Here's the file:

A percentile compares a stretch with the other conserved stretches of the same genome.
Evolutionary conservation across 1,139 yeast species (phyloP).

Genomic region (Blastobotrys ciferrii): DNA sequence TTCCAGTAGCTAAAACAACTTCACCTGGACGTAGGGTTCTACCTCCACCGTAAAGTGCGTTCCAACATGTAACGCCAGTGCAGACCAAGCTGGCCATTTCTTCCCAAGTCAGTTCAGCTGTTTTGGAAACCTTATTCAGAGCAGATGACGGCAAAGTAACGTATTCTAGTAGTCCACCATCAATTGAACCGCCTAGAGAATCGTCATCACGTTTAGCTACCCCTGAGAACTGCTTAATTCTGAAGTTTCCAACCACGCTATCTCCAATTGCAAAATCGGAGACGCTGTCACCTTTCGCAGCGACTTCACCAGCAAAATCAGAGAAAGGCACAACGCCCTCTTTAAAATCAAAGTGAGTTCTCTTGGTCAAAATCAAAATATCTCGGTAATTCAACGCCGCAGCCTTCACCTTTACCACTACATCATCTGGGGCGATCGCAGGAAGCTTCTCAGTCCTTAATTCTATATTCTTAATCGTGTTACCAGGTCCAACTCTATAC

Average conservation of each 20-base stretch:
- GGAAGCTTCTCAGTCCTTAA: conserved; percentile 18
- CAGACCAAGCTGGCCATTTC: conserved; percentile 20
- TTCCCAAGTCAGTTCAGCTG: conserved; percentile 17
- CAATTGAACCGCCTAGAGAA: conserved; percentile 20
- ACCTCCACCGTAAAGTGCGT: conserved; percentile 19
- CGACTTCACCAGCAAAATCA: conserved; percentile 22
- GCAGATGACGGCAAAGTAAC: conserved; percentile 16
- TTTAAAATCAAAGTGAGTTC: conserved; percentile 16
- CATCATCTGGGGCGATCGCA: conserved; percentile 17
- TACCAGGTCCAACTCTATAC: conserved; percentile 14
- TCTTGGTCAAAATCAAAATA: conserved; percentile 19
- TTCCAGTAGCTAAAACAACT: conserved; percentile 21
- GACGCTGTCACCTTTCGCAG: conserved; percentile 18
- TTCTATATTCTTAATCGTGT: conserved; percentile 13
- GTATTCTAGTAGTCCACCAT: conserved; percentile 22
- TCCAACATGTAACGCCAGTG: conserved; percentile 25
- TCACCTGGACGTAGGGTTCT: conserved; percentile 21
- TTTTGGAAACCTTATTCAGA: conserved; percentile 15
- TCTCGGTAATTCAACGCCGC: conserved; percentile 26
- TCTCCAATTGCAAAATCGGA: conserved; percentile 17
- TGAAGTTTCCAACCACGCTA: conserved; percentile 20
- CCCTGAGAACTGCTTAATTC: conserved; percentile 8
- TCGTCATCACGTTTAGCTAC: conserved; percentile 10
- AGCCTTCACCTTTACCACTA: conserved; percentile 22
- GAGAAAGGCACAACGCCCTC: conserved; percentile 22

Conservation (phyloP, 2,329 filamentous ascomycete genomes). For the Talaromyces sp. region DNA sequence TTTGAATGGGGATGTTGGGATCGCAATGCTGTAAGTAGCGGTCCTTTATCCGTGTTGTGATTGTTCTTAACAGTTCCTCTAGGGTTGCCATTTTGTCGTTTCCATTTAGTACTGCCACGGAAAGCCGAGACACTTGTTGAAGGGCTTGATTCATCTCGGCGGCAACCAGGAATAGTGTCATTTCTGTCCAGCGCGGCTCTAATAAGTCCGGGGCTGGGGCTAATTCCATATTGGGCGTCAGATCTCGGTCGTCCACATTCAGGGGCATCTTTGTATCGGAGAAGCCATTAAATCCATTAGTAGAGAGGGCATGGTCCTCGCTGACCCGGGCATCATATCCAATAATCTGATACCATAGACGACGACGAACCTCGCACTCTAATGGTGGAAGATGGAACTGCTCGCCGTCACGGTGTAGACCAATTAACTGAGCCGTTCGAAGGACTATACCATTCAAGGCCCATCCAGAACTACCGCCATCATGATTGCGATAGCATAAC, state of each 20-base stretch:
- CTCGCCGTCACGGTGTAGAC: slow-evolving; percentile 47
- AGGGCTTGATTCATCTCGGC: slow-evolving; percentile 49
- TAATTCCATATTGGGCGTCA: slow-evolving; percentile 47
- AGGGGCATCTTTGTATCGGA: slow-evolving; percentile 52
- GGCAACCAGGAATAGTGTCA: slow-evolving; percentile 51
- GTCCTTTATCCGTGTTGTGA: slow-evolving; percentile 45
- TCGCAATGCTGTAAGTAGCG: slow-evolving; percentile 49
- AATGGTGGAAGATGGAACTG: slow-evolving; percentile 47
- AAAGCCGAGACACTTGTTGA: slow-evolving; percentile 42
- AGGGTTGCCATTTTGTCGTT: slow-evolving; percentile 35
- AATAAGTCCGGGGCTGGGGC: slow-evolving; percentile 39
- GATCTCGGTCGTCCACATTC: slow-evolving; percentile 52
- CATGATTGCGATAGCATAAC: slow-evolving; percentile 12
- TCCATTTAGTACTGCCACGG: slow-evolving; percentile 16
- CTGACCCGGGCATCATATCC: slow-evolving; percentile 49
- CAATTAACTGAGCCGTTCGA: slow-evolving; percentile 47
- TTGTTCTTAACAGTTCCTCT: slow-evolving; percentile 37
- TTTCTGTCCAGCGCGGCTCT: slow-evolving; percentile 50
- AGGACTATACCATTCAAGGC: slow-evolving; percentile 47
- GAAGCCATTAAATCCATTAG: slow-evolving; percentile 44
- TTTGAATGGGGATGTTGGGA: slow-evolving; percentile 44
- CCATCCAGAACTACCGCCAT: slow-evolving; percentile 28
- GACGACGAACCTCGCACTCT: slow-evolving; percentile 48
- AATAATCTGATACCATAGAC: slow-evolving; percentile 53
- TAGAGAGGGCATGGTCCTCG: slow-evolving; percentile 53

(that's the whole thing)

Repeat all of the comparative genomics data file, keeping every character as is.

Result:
A percentile compares a stretch with the other conserved stretches of the same genome.
Evolutionary conservation across 1,139 yeast species (phyloP).

Genomic region (Blastobotrys ciferrii): DNA sequence TTCCAGTAGCTAAAACAACTTCACCTGGACGTAGGGTTCTACCTCCACCGTAAAGTGCGTTCCAACATGTAACGCCAGTGCAGACCAAGCTGGCCATTTCTTCCCAAGTCAGTTCAGCTGTTTTGGAAACCTTATTCAGAGCAGATGACGGCAAAGTAACGTATTCTAGTAGTCCACCATCAATTGAACCGCCTAGAGAATCGTCATCACGTTTAGCTACCCCTGAGAACTGCTTAATTCTGAAGTTTCCAACCACGCTATCTCCAATTGCAAAATCGGAGACGCTGTCACCTTTCGCAGCGACTTCACCAGCAAAATCAGAGAAAGGCACAACGCCCTCTTTAAAATCAAAGTGAGTTCTCTTGGTCAAAATCAAAATATCTCGGTAATTCAACGCCGCAGCCTTCACCTTTACCACTACATCATCTGGGGCGATCGCAGGAAGCTTCTCAGTCCTTAATTCTATATTCTTAATCGTGTTACCAGGTCCAACTCTATAC

Average conservation of each 20-base stretch:
- GGAAGCTTCTCAGTCCTTAA: conserved; percentile 18
- CAGACCAAGCTGGCCATTTC: conserved; percentile 20
- TTCCCAAGTCAGTTCAGCTG: conserved; percentile 17
- CAATTGAACCGCCTAGAGAA: conserved; percentile 20
- ACCTCCACCGTAAAGTGCGT: conserved; percentile 19
- CGACTTCACCAGCAAAATCA: conserved; percentile 22
- GCAGATGACGGCAAAGTAAC: conserved; percentile 16
- TTTAAAATCAAAGTGAGTTC: conserved; percentile 16
- CATCATCTGGGGCGATCGCA: conserved; percentile 17
- TACCAGGTCCAACTCTATAC: conserved; percentile 14
- TCTTGGTCAAAATCAAAATA: conserved; percentile 19
- TTCCAGTAGCTAAAACAACT: conserved; percentile 21
- GACGCTGTCACCTTTCGCAG: conserved; percentile 18
- TTCTATATTCTTAATCGTGT: conserved; percentile 13
- GTATTCTAGTAGTCCACCAT: conserved; percentile 22
- TCCAACATGTAACGCCAGTG: conserved; percentile 25
- TCACCTGGACGTAGGGTTCT: conserved; percentile 21
- TTTTGGAAACCTTATTCAGA: conserved; percentile 15
- TCTCGGTAATTCAACGCCGC: conserved; percentile 26
- TCTCCAATTGCAAAATCGGA: conserved; percentile 17
- TGAAGTTTCCAACCACGCTA: conserved; percentile 20
- CCCTGAGAACTGCTTAATTC: conserved; percentile 8
- TCGTCATCACGTTTAGCTAC: conserved; percentile 10
- AGCCTTCACCTTTACCACTA: conserved; percentile 22
- GAGAAAGGCACAACGCCCTC: conserved; percentile 22

Conservation (phyloP, 2,329 filamentous ascomycete genomes). For the Talaromyces sp. region DNA sequence TTTGAATGGGGATGTTGGGATCGCAATGCTGTAAGTAGCGGTCCTTTATCCGTGTTGTGATTGTTCTTAACAGTTCCTCTAGGGTTGCCATTTTGTCGTTTCCATTTAGTACTGCCACGGAAAGCCGAGACACTTGTTGAAGGGCTTGATTCATCTCGGCGGCAACCAGGAATAGTGTCATTTCTGTCCAGCGCGGCTCTAATAAGTCCGGGGCTGGGGCTAATTCCATATTGGGCGTCAGATCTCGGTCGTCCACATTCAGGGGCATCTTTGTATCGGAGAAGCCATTAAATCCATTAGTAGAGAGGGCATGGTCCTCGCTGACCCGGGCATCATATCCAATAATCTGATACCATAGACGACGACGAACCTCGCACTCTAATGGTGGAAGATGGAACTGCTCGCCGTCACGGTGTAGACCAATTAACTGAGCCGTTCGAAGGACTATACCATTCAAGGCCCATCCAGAACTACCGCCATCATGATTGCGATAGCATAAC, state of each 20-base stretch:
- CTCGCCGTCACGGTGTAGAC: slow-evolving; percentile 47
- AGGGCTTGATTCATCTCGGC: slow-evolving; percentile 49
- TAATTCCATATTGGGCGTCA: slow-evolving; percentile 47
- AGGGGCATCTTTGTATCGGA: slow-evolving; percentile 52
- GGCAACCAGGAATAGTGTCA: slow-evolving; percentile 51
- GTCCTTTATCCGTGTTGTGA: slow-evolving; percentile 45
- TCGCAATGCTGTAAGTAGCG: slow-evolving; percentile 49
- AATGGTGGAAGATGGAACTG: slow-evolving; percentile 47
- AAAGCCGAGACACTTGTTGA: slow-evolving; percentile 42
- AGGGTTGCCATTTTGTCGTT: slow-evolving; percentile 35
- AATAAGTCCGGGGCTGGGGC: slow-evolving; percentile 39
- GATCTCGGTCGTCCACATTC: slow-evolving; percentile 52
- CATGATTGCGATAGCATAAC: slow-evolving; percentile 12
- TCCATTTAGTACTGCCACGG: slow-evolving; percentile 16
- CTGACCCGGGCATCATATCC: slow-evolving; percentile 49
- CAATTAACTGAGCCGTTCGA: slow-evolving; percentile 47
- TTGTTCTTAACAGTTCCTCT: slow-evolving; percentile 37
- TTTCTGTCCAGCGCGGCTCT: slow-evolving; percentile 50
- AGGACTATACCATTCAAGGC: slow-evolving; percentile 47
- GAAGCCATTAAATCCATTAG: slow-evolving; percentile 44
- TTTGAATGGGGATGTTGGGA: slow-evolving; percentile 44
- CCATCCAGAACTACCGCCAT: slow-evolving; percentile 28
- GACGACGAACCTCGCACTCT: slow-evolving; percentile 48
- AATAATCTGATACCATAGAC: slow-evolving; percentile 53
- TAGAGAGGGCATGGTCCTCG: slow-evolving; percentile 53